Well I don’t know. To the English mind the celebration of an engagement to marry by telegraphing for flowers and creepers and florists’ assistants to hang them on the walls, and the lighting of fairy lights seems to verge on the ridiculous.

“No autumn tints had been admitted. ‘It is autumn outside, but spring in our hearts, and in our hearts is the only reality,’ Mr. Linton said.”

What He Would Not Say

We might feel like that in England, but we would not utter the thought aloud—unless we happened to be playing in the last act of a sentimental melodrama.

And another touch:

Montagu produced a large basket, which he proceeded to cover with green crinkled paper and decorate with ribbons from Mrs. Wise’s ribbon-box; this, he explained, was to hold all the letters and telegrams, and, above all, newspaper cuttings, relating to the important event.

“Guess we’ll see some good headlines.” he said. “You wait. ‘Mandell Rayne to wed Scotch Beauty,’ ‘Miss Moira Menzies of Scotland, secures American millionaire.’ ‘Cupid’s Busy Day at Bar Harbour.’”

And Mrs. Dare Worthington, meeting the Scotch girls for the first time, “said almost at once . . . that she hoped we would love her.”

Altogether the impression produced on my mind by the book is that of amiable lunacy, and I think that in her heart the authoress would confess that that was her impression also.

The repression and the grim severity of New England Puritanism has come to full reaction: the stern, silent lips are now, it is true, wreathed in smiles; but the laughter and the lightness are both somewhat vacuous.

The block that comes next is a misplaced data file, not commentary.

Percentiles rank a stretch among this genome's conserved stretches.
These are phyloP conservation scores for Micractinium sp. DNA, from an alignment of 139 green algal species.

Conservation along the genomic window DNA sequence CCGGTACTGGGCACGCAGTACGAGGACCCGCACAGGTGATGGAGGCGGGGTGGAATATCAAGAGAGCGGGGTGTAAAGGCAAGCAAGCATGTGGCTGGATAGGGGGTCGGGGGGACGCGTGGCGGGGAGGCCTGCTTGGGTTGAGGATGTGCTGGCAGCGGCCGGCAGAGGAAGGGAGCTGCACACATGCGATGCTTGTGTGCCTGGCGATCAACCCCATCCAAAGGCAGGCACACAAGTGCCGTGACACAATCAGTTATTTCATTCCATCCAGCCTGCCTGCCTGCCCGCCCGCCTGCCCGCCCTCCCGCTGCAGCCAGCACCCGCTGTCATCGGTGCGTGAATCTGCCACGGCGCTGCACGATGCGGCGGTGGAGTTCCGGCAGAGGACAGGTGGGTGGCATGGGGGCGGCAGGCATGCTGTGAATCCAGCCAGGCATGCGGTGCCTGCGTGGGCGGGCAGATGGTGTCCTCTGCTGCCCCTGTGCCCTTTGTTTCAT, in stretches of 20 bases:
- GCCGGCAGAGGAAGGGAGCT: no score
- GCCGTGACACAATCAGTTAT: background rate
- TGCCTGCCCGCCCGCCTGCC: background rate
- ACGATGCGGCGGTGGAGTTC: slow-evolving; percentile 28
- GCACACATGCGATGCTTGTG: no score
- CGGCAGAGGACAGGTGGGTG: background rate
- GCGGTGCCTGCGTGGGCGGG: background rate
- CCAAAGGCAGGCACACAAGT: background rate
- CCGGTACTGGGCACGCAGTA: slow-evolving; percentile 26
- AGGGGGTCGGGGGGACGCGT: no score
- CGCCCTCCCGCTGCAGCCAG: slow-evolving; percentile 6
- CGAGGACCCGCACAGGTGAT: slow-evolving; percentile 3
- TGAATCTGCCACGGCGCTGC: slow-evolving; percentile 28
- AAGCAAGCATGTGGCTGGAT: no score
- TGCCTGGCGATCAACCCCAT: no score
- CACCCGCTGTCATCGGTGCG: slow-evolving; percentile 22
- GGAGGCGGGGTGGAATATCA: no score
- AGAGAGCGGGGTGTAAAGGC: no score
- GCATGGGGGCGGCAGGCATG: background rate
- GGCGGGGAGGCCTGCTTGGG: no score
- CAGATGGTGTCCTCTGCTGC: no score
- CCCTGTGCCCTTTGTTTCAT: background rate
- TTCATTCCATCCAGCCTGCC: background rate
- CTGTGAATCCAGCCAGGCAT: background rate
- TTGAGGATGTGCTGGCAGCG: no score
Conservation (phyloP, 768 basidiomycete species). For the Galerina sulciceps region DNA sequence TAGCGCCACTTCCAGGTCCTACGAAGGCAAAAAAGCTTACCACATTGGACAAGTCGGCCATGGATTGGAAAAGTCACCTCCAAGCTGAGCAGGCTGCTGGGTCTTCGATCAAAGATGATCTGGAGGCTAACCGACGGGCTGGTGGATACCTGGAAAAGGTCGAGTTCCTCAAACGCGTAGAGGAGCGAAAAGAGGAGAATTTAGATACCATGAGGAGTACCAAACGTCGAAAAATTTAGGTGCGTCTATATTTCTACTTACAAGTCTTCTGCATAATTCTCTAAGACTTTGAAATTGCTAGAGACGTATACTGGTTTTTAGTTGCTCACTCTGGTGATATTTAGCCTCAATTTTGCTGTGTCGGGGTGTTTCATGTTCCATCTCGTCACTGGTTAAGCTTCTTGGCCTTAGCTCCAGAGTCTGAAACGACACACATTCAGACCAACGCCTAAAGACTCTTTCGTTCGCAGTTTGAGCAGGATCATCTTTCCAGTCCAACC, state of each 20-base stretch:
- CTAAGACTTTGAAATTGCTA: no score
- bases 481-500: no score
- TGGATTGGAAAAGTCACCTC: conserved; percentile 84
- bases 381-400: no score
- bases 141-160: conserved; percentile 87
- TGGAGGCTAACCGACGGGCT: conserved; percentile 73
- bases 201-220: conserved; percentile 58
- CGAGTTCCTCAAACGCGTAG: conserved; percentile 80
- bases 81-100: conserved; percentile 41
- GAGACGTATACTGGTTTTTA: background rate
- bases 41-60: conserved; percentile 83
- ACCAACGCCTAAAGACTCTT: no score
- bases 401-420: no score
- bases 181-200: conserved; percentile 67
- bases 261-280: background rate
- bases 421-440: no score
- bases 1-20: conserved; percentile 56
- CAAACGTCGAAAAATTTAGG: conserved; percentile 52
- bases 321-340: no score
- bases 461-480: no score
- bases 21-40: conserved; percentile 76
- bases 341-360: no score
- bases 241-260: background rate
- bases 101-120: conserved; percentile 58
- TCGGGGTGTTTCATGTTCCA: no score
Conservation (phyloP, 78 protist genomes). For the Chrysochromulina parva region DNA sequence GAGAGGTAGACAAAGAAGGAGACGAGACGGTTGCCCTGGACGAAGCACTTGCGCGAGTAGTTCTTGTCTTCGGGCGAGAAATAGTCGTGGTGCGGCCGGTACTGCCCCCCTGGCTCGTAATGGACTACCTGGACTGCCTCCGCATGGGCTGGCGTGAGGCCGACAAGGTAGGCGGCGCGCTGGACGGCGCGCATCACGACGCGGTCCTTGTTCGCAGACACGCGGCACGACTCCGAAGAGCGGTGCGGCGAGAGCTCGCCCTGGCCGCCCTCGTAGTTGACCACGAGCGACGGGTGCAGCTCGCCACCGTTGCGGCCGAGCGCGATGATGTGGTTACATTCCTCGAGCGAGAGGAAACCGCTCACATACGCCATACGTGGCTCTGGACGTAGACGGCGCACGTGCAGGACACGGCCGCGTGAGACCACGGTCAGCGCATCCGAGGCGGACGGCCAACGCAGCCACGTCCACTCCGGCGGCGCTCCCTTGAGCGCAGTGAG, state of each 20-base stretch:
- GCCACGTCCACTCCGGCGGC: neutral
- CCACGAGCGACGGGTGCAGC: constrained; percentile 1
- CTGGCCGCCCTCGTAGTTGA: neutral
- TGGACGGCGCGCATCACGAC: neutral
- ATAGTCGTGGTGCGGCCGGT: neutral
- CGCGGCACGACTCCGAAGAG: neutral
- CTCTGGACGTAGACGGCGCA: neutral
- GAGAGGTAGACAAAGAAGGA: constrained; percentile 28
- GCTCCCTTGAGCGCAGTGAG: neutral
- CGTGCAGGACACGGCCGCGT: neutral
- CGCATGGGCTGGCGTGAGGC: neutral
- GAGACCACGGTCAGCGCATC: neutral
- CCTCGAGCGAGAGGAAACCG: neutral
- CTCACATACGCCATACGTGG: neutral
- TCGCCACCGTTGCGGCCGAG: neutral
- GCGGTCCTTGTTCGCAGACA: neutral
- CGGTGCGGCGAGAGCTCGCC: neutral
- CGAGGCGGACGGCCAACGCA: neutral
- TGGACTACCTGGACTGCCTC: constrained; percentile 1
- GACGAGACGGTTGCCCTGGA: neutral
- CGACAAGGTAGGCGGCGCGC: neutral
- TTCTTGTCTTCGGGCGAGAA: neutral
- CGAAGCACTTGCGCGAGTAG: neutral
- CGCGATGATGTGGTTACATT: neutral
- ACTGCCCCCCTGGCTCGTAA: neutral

In Good Company

Let us drop into poetry. “Spindrift,” by E. G. Buckeridge (Stock) is full of verses musically and skilfully turned. But this is the stanza that has charmed me. It is contained in the poem called “The Ballade of Dead Cities.”

Old dream cities wrought on the dusk,
Glimmer again as in years a-gone—
Lamps a-gleam in Caerleon upon Usk.
Love and laughter in Babylon,
Karnac, girdled with sand and sun.
Atlantis, drowned in the cool sea streams,
Sardis and Ophir and Ilion.
Old dream cities builded of dreams.

The lines are good, but it is a personal feeling that draws me to them. I never thought that I should see my native city, Caerleon on Usk, matched with Babylon, Atlantis, and Ilion; noble, antique, and storied towns. And I am grateful to Mr. Buckeridge for this attention to old Caerleon.

The Weekly

Previous: The Queer Creation of a Child of Three


Introduction and supplementary material – Copyright 2023 by Christopher Tompkins. All rights reserved.

4 thoughts on “The Desire In Our Hearts For Colour

  1. Is it Hieroglyphics that Machen testifies to his esteem for the stories of Mary Wilkins Freeman — an author I’ve meant to look into some more?

    And did he also like The Country of the Pointed Firs, by Sarah Orne Jewett — as M. R. James did?



  2. Wow! Caerleon on Usk – a city I have delighted to visit with my future bride, back in the day! One of the ‘cities of the legions’ of Roman-British heritage.


    1. I did some quick browsing, and got the impression that while there are varieties of old buildings to see at Babylon (and a great gate in the museum in Berlin!), Karnak, and Troy – and that there is a village, Sart, next to the remains of Sardis, though I am not sure what would have been the case in all those places in 1912, Caerleon is the only still lively city among them!


    2. Regarding Atlantis, I wonder if Machen knew Robert Nisbet Bain’s Tales from Jókai (the Preface is dated “May, 1904”) which includes his translation of Jókai’s fascinating novel about Atlantis which it may not be too much of a spoiler to say identifies the Canary Islands as its remnants.(There a text in Project Gutenberg, and an audiobook at LibriVox).